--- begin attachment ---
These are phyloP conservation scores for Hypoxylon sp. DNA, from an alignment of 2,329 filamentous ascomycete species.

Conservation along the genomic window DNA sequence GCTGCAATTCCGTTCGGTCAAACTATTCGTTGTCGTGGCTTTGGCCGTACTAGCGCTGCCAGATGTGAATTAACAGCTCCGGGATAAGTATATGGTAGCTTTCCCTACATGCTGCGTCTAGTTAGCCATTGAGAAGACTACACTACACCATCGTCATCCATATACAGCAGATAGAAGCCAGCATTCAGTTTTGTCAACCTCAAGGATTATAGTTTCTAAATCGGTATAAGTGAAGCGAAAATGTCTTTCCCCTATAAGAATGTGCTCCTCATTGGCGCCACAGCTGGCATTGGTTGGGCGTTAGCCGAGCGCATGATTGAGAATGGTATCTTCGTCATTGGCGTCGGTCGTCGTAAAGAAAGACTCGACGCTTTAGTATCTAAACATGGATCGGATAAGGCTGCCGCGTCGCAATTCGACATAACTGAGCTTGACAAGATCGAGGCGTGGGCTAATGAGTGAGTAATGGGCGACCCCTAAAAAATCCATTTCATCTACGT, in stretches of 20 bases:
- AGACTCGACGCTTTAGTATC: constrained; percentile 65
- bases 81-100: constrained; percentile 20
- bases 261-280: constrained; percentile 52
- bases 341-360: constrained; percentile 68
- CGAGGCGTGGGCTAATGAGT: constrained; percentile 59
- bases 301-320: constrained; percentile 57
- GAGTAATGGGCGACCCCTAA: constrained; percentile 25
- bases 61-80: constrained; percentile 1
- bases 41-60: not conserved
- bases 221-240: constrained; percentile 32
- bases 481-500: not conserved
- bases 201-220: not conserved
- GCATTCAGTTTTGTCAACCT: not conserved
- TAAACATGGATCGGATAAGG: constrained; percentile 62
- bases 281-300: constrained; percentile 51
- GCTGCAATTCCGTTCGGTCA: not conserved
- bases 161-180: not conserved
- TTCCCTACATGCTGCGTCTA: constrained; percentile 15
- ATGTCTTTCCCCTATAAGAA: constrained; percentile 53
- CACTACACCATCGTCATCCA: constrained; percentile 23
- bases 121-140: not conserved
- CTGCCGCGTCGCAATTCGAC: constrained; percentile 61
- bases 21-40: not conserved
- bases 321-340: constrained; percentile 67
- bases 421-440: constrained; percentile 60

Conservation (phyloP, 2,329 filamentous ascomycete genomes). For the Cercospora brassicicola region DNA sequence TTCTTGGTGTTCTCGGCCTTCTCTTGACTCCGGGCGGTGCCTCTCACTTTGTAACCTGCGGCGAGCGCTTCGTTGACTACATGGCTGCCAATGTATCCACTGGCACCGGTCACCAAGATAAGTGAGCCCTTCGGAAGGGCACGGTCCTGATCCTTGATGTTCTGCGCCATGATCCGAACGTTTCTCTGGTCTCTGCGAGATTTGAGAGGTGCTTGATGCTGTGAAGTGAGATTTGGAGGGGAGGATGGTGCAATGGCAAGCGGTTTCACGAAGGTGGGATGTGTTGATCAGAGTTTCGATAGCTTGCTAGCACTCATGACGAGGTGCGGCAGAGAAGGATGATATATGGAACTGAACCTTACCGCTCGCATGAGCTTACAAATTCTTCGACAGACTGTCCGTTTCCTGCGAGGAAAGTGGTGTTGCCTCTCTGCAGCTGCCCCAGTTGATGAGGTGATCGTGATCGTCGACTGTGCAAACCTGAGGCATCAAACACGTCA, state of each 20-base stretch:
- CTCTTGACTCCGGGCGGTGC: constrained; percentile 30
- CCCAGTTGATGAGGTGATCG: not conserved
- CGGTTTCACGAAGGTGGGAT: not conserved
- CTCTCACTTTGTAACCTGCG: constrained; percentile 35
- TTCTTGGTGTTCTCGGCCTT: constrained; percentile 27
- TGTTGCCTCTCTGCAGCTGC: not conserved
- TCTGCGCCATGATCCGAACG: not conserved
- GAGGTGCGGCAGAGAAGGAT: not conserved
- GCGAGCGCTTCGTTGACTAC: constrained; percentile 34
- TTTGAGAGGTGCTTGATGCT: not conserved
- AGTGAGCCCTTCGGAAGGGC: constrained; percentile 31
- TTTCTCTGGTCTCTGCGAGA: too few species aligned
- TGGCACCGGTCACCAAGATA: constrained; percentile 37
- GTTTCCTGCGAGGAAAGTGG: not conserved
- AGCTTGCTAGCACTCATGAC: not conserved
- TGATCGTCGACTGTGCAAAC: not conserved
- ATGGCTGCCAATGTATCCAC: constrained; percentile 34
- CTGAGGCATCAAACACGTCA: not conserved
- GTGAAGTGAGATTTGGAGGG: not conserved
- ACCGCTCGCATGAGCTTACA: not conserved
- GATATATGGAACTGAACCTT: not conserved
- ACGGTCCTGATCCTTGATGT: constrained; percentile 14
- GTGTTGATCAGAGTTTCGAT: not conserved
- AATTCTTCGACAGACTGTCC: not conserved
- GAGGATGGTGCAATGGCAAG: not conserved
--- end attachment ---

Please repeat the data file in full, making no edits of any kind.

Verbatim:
These are phyloP conservation scores for Hypoxylon sp. DNA, from an alignment of 2,329 filamentous ascomycete species.

Conservation along the genomic window DNA sequence GCTGCAATTCCGTTCGGTCAAACTATTCGTTGTCGTGGCTTTGGCCGTACTAGCGCTGCCAGATGTGAATTAACAGCTCCGGGATAAGTATATGGTAGCTTTCCCTACATGCTGCGTCTAGTTAGCCATTGAGAAGACTACACTACACCATCGTCATCCATATACAGCAGATAGAAGCCAGCATTCAGTTTTGTCAACCTCAAGGATTATAGTTTCTAAATCGGTATAAGTGAAGCGAAAATGTCTTTCCCCTATAAGAATGTGCTCCTCATTGGCGCCACAGCTGGCATTGGTTGGGCGTTAGCCGAGCGCATGATTGAGAATGGTATCTTCGTCATTGGCGTCGGTCGTCGTAAAGAAAGACTCGACGCTTTAGTATCTAAACATGGATCGGATAAGGCTGCCGCGTCGCAATTCGACATAACTGAGCTTGACAAGATCGAGGCGTGGGCTAATGAGTGAGTAATGGGCGACCCCTAAAAAATCCATTTCATCTACGT, in stretches of 20 bases:
- AGACTCGACGCTTTAGTATC: constrained; percentile 65
- bases 81-100: constrained; percentile 20
- bases 261-280: constrained; percentile 52
- bases 341-360: constrained; percentile 68
- CGAGGCGTGGGCTAATGAGT: constrained; percentile 59
- bases 301-320: constrained; percentile 57
- GAGTAATGGGCGACCCCTAA: constrained; percentile 25
- bases 61-80: constrained; percentile 1
- bases 41-60: not conserved
- bases 221-240: constrained; percentile 32
- bases 481-500: not conserved
- bases 201-220: not conserved
- GCATTCAGTTTTGTCAACCT: not conserved
- TAAACATGGATCGGATAAGG: constrained; percentile 62
- bases 281-300: constrained; percentile 51
- GCTGCAATTCCGTTCGGTCA: not conserved
- bases 161-180: not conserved
- TTCCCTACATGCTGCGTCTA: constrained; percentile 15
- ATGTCTTTCCCCTATAAGAA: constrained; percentile 53
- CACTACACCATCGTCATCCA: constrained; percentile 23
- bases 121-140: not conserved
- CTGCCGCGTCGCAATTCGAC: constrained; percentile 61
- bases 21-40: not conserved
- bases 321-340: constrained; percentile 67
- bases 421-440: constrained; percentile 60

Conservation (phyloP, 2,329 filamentous ascomycete genomes). For the Cercospora brassicicola region DNA sequence TTCTTGGTGTTCTCGGCCTTCTCTTGACTCCGGGCGGTGCCTCTCACTTTGTAACCTGCGGCGAGCGCTTCGTTGACTACATGGCTGCCAATGTATCCACTGGCACCGGTCACCAAGATAAGTGAGCCCTTCGGAAGGGCACGGTCCTGATCCTTGATGTTCTGCGCCATGATCCGAACGTTTCTCTGGTCTCTGCGAGATTTGAGAGGTGCTTGATGCTGTGAAGTGAGATTTGGAGGGGAGGATGGTGCAATGGCAAGCGGTTTCACGAAGGTGGGATGTGTTGATCAGAGTTTCGATAGCTTGCTAGCACTCATGACGAGGTGCGGCAGAGAAGGATGATATATGGAACTGAACCTTACCGCTCGCATGAGCTTACAAATTCTTCGACAGACTGTCCGTTTCCTGCGAGGAAAGTGGTGTTGCCTCTCTGCAGCTGCCCCAGTTGATGAGGTGATCGTGATCGTCGACTGTGCAAACCTGAGGCATCAAACACGTCA, state of each 20-base stretch:
- CTCTTGACTCCGGGCGGTGC: constrained; percentile 30
- CCCAGTTGATGAGGTGATCG: not conserved
- CGGTTTCACGAAGGTGGGAT: not conserved
- CTCTCACTTTGTAACCTGCG: constrained; percentile 35
- TTCTTGGTGTTCTCGGCCTT: constrained; percentile 27
- TGTTGCCTCTCTGCAGCTGC: not conserved
- TCTGCGCCATGATCCGAACG: not conserved
- GAGGTGCGGCAGAGAAGGAT: not conserved
- GCGAGCGCTTCGTTGACTAC: constrained; percentile 34
- TTTGAGAGGTGCTTGATGCT: not conserved
- AGTGAGCCCTTCGGAAGGGC: constrained; percentile 31
- TTTCTCTGGTCTCTGCGAGA: too few species aligned
- TGGCACCGGTCACCAAGATA: constrained; percentile 37
- GTTTCCTGCGAGGAAAGTGG: not conserved
- AGCTTGCTAGCACTCATGAC: not conserved
- TGATCGTCGACTGTGCAAAC: not conserved
- ATGGCTGCCAATGTATCCAC: constrained; percentile 34
- CTGAGGCATCAAACACGTCA: not conserved
- GTGAAGTGAGATTTGGAGGG: not conserved
- ACCGCTCGCATGAGCTTACA: not conserved
- GATATATGGAACTGAACCTT: not conserved
- ACGGTCCTGATCCTTGATGT: constrained; percentile 14
- GTGTTGATCAGAGTTTCGAT: not conserved
- AATTCTTCGACAGACTGTCC: not conserved
- GAGGATGGTGCAATGGCAAG: not conserved